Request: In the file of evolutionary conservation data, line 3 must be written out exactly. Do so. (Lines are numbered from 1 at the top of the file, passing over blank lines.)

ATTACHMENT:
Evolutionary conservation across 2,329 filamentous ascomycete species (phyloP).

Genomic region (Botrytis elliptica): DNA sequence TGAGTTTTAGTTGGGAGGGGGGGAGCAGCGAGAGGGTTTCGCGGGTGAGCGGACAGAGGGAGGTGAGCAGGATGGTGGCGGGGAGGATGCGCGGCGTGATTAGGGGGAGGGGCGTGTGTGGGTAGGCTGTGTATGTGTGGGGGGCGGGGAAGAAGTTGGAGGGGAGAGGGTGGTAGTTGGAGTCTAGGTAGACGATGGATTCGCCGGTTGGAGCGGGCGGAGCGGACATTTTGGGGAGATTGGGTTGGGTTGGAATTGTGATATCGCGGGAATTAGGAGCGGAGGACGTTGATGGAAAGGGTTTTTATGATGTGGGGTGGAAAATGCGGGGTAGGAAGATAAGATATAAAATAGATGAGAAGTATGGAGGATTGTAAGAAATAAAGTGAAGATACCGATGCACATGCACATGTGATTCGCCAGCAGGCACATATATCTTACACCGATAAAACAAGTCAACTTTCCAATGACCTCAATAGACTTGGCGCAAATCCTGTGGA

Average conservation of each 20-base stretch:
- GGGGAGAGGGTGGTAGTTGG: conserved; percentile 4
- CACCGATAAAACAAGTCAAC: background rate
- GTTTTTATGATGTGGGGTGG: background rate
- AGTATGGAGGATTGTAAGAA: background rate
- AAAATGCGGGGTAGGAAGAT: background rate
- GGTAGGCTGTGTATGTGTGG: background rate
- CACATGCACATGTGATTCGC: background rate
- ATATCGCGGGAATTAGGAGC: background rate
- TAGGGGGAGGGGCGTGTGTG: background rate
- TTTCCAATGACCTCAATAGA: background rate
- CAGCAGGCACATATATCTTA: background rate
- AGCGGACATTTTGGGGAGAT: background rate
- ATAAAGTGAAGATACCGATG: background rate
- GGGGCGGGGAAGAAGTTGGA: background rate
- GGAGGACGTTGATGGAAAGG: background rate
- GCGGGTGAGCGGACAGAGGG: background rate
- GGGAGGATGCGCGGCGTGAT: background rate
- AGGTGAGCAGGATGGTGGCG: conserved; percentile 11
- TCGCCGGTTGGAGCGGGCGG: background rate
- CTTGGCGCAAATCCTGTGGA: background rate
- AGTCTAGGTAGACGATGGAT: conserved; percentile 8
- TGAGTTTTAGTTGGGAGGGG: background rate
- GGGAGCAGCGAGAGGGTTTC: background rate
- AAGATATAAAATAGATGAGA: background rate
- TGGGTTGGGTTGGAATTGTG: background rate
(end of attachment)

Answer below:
Average conservation of each 20-base stretch: